Calvin Koepke.

The intersection of software and life.

Recently on a project, I had to implement an accessible autocomplete input on a search form. Tim Wright suggested I used Accessible Autocomplete, and I'm glad he did because it's pretty great.

The library targets an element as its render wrapper. The benefit here is that it not only defaults to no dependencies, but also easily incorporates into other frameworks like React. The downside is that you'll have to handle the fallback for non-JavaScript implementation.

The implementation and configuration are very extendible and was fairly straightforward to incorporate, and I would definitely recommend it.

The library hinges on a source parameter to read a list of data and match the current query to the most relevant results.

From the docs:

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import autocomplete from 'accessible-autocomplete';

const results = [
    'France',
    'Germany',
    'United Kingdom'
];

autocomplete({
    target: document.querySelector( '#my-input' ),
    source: results
});

Now, when a user types into the input, an accessible list (with optional keyboard navigation) will populate the closest matching results.

Asynchronous Source

In my particular scenario, the results were determined through a third-party source, where the query was sent as a parameter string:

https://external-url/?query=[query]

Thankfully, the library supports a function argument for the source parameter, with two useful arguments:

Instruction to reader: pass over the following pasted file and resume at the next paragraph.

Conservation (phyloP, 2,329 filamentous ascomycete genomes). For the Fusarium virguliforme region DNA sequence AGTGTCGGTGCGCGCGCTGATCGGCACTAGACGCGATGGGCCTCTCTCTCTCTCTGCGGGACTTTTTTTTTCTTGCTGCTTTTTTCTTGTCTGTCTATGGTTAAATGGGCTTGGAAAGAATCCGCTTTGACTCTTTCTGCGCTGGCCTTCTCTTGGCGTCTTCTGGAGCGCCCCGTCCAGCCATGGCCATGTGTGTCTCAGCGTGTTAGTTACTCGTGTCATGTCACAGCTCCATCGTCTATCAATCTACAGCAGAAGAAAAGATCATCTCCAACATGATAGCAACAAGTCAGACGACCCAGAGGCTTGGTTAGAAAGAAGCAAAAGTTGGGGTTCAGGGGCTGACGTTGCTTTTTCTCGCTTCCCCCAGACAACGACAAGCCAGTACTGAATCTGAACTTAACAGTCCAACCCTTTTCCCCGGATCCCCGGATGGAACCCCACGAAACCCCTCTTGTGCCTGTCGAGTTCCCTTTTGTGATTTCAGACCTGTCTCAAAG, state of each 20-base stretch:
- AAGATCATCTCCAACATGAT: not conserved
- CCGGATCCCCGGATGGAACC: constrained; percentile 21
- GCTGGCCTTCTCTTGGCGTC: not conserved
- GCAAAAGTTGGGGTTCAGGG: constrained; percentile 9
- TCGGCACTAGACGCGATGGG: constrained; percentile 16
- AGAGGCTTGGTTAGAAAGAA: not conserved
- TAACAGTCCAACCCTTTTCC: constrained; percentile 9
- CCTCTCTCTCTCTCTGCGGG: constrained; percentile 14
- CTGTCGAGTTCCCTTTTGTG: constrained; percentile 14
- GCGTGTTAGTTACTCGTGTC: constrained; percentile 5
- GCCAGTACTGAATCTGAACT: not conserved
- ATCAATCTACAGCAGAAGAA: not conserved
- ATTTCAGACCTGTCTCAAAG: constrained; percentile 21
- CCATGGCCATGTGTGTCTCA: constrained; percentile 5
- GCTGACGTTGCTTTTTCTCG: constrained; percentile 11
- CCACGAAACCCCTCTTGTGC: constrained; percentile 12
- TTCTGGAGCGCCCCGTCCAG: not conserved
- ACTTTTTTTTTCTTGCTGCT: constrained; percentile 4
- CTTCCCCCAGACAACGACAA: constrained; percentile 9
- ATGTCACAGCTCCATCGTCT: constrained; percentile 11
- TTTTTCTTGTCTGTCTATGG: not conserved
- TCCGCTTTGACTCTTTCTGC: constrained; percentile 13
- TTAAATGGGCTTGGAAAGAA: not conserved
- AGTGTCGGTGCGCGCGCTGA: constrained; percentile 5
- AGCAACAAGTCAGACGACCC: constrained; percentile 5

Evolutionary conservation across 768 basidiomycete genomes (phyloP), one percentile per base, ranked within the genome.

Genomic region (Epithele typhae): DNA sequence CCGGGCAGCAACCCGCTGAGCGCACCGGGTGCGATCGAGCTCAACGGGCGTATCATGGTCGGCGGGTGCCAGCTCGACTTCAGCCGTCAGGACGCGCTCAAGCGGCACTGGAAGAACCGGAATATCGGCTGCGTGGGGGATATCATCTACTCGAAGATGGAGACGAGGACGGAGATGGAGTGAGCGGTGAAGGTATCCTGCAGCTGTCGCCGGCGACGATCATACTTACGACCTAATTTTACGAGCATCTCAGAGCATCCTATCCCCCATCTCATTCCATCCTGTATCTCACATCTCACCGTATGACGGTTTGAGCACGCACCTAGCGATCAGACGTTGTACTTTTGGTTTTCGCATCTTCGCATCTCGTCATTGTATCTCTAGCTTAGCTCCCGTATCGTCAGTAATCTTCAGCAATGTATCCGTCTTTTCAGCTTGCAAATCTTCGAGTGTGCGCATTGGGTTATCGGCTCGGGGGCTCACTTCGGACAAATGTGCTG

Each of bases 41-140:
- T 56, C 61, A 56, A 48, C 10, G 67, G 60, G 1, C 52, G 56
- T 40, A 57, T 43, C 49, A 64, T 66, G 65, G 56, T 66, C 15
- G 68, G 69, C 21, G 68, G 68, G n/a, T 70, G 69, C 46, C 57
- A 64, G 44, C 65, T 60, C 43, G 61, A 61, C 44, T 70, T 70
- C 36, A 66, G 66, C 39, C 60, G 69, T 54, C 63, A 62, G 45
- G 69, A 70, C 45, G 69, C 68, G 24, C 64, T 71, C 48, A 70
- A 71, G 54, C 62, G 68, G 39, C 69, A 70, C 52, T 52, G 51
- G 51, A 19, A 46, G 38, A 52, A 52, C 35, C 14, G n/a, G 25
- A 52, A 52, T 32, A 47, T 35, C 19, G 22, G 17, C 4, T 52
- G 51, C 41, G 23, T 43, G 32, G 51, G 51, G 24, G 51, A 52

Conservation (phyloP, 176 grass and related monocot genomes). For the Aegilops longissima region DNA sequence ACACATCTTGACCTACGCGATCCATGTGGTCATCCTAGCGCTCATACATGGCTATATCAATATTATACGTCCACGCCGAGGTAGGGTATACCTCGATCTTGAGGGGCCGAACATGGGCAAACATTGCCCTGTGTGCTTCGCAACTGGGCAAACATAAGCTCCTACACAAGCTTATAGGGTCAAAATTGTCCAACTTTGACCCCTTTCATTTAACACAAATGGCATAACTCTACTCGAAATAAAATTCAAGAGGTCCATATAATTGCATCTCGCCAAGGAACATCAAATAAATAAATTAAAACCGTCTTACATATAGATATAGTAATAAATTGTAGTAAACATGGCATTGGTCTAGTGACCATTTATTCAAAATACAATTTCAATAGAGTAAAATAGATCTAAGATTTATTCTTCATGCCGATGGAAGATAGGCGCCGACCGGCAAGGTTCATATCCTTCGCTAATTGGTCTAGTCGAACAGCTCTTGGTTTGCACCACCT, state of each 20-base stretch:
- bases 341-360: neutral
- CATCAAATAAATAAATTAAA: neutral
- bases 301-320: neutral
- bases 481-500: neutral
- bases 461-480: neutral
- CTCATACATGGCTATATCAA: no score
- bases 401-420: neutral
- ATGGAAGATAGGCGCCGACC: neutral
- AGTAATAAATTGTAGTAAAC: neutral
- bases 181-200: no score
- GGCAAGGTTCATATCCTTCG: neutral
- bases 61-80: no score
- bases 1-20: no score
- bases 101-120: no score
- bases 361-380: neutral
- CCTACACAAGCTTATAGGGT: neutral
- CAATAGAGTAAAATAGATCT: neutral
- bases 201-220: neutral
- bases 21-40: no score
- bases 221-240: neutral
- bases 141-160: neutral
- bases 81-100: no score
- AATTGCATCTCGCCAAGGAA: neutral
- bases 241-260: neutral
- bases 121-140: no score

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autocomplete({
    element: document.querySelector( '#my-input-wrapper' ),
    source: ( query, populateResults ) => {
        // Do something.
    }
});

This allows us to do something with the query. But more importantly, it gives us a manual update function that we can push results to.

This lets us do an asynchronous function and push the new source array once we get the response back:

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autocomplete( {
    source: async ( query, populateResults ) => {
        const res = await fetchSource( query );
        populateResults( res );
    }
})

/**
 * @function fetchSource
 * Fetch the source array and return it's JSON response.
 *
 * @param {string} query
 */
async function fetchSource( query ) {
    const res  = await fetch( `https://external-url.com/?query=${encodeURIComponent( query )}` );
    const data = await res.json();
    return data;
}

Of course, this assumes that the response is in the correct format (an array of strings to sift through). If it's not, you can update it before sending it back and updating the results.

Debouncing

One thing to note is that this library doesn't debounce the typing of the keyboard. It does offer a minimum character count before firing off the results. While this is nice, retrieving an external source array seemed as though it required a bit more conservatism:

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import debounce from 'debounce'

autocomplete({
    source: debounce( async ( query, populateResults ) => {
	const res = await fetchSource( query );
	populateResults( res );
    }, 300 )
})

Downsides

The major downsides to this library are that the autocomplete constructor does not return an instance for later reference. Therefore, tracking the autocomplete instance is nearly impossible.

Another major hurdle is that the autocomplete library exposes no internal methods of any kind in order to manipulate the lifecycle, behavior, or state of the input.

These actually ended up being major blockers for use in this project, and I ended up having to hack together a reluctantly "good-enough" solution that will be more difficult to maintain.

Since this library is so close, however, it's likely a great candidate for open source contribution. You can see an open issue for instance creation here.